Over the years Interior Design Camp continued to grow. As word spread, more and more kids started signing up. Kids started coming from as far away as San Francisco, Seattle, Eugene, and Bend to attend. I very quickly moved camp to a larger space – my parents’ home. The week-long summer camp continued – offering kids an overview of interior design. They explored everything from concept development and space planning to finish selection and furniture. I also started adding 1-2 day camps throughout the year with different themes. From Designer Dollhouse to Wedding Design to Fixer-Upper – you name it, there was a camp for it.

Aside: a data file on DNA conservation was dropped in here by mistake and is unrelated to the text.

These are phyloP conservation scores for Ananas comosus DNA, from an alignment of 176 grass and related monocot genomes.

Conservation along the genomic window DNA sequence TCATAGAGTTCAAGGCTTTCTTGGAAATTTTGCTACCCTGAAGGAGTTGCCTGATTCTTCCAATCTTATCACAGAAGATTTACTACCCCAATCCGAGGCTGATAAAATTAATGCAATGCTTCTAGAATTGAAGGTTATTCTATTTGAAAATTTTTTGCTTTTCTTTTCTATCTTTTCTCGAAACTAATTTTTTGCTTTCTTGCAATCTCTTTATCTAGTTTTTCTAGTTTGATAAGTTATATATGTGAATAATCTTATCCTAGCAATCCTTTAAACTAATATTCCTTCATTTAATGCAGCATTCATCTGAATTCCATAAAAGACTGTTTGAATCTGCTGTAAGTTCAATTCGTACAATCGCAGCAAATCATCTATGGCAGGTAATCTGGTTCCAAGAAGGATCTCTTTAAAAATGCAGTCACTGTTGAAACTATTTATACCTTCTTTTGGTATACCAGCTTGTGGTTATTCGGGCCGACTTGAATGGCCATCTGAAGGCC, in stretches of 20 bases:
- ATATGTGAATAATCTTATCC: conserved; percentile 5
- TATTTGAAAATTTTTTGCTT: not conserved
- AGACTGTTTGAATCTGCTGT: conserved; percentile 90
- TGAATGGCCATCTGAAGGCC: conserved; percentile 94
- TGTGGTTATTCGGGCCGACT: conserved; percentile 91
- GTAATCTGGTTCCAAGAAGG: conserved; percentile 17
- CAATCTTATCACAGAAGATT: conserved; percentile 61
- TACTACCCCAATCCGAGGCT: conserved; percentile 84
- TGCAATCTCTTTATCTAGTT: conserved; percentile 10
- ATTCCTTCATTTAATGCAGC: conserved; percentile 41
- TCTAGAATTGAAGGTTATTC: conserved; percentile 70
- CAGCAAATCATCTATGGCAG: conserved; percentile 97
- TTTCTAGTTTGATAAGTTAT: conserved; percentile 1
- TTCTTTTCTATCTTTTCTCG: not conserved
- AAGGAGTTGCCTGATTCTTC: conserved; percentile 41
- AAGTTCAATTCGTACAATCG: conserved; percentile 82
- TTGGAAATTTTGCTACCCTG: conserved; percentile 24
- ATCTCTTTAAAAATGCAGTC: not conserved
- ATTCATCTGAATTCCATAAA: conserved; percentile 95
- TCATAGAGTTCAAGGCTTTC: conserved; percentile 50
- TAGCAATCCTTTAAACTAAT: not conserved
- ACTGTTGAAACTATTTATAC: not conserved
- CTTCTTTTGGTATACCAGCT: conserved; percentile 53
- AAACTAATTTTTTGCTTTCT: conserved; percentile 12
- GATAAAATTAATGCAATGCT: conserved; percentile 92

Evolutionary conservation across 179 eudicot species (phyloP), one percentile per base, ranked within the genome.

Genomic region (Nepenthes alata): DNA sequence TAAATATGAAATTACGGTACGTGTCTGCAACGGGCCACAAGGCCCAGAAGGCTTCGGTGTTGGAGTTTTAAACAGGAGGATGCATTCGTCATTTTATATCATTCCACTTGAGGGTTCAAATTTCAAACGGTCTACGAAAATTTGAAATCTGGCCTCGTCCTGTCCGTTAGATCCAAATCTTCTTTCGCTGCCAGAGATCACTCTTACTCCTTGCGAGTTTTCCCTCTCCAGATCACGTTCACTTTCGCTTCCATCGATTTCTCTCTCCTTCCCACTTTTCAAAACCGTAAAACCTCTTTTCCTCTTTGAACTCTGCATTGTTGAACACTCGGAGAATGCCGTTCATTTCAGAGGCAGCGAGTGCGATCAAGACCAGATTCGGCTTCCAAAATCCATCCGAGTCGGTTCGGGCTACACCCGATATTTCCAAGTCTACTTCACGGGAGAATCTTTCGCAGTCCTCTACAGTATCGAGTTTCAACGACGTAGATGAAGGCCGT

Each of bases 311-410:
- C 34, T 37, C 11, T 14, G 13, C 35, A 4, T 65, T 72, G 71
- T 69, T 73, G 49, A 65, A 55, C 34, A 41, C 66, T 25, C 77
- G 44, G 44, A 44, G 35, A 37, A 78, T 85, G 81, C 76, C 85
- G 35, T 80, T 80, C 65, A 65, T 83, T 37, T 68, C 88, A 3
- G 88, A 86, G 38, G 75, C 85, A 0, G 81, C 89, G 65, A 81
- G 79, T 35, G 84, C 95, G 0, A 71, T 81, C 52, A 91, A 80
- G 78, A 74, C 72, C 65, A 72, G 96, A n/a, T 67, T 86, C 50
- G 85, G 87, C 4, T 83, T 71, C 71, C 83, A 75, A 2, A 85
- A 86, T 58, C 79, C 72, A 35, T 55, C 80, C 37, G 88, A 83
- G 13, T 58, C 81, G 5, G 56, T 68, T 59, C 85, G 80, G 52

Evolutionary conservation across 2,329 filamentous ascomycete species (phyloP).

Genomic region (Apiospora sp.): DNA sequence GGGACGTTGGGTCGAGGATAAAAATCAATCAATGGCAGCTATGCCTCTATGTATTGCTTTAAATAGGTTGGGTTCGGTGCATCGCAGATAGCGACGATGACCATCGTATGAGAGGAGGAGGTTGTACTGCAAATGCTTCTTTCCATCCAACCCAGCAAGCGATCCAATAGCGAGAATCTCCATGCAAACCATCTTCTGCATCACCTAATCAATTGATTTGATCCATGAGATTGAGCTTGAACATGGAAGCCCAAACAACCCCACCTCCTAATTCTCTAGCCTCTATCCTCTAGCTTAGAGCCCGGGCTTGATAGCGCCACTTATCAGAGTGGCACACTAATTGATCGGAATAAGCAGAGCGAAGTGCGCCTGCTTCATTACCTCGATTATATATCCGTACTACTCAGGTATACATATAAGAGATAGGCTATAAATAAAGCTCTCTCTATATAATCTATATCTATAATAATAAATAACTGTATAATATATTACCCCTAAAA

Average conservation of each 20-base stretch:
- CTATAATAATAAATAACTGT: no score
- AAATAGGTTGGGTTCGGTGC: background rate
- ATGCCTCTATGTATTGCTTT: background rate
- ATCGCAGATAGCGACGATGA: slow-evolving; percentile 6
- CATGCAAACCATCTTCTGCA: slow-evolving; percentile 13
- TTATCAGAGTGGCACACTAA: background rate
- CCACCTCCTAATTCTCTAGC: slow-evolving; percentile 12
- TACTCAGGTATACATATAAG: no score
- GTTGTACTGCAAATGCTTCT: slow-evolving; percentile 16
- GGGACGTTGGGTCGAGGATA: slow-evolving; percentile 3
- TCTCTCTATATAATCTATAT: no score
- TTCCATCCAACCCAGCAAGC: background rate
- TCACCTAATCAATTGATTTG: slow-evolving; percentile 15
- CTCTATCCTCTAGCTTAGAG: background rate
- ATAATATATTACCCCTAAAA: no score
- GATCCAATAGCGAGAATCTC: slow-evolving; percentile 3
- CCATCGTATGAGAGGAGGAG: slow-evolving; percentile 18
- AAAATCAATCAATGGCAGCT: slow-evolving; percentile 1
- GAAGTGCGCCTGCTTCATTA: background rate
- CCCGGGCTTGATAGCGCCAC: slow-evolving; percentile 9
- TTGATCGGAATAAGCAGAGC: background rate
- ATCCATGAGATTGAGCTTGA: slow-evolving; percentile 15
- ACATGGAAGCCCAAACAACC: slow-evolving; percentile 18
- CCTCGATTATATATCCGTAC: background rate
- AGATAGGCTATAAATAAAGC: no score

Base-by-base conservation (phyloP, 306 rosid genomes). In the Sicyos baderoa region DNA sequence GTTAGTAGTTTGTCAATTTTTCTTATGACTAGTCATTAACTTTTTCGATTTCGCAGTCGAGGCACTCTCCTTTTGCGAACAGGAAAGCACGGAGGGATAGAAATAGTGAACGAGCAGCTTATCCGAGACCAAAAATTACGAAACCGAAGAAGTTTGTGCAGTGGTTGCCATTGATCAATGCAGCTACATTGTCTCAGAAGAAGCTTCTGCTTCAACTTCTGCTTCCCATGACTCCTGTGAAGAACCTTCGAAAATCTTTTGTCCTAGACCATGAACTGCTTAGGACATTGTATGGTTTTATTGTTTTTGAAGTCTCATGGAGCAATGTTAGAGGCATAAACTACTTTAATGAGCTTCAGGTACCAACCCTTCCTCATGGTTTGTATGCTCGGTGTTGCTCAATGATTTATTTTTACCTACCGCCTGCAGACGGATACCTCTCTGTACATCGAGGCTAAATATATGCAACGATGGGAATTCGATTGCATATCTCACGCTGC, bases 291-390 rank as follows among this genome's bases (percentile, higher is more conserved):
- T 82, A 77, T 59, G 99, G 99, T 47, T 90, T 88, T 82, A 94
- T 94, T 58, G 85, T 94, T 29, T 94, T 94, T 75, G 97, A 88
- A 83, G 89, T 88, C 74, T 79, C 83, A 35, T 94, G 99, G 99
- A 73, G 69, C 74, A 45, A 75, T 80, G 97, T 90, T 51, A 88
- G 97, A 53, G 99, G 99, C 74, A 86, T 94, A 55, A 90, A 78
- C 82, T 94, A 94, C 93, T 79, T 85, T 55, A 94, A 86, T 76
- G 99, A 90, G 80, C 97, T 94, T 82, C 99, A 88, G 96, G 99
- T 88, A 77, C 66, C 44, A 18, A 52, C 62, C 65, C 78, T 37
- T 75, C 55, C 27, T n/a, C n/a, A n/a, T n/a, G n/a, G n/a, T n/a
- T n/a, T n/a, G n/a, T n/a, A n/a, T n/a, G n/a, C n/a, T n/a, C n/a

From its inception, the support the Portland design industry has given this camp is incredible. From showroom tours to providing samples to giving presentations, the industry has always been welcoming and supportive of these young creatives. I think it is as rewarding for them as it is for me! Some field trip highlights over the years have been touring the RH showroom, meeting with the display designer at Anthropologie Portland, visiting the slab showroom at Architectural Surfaces, and exploring the plumbing fixtures at Kohler’s Signature Store. (the Bluetooth toilets were the highlight of camp that year!) We also visit Ankrom Moisan each year, where the young people get to explore the amazing workplace and interiors library as well as hear presentations from Ankrom’s talented interior designers.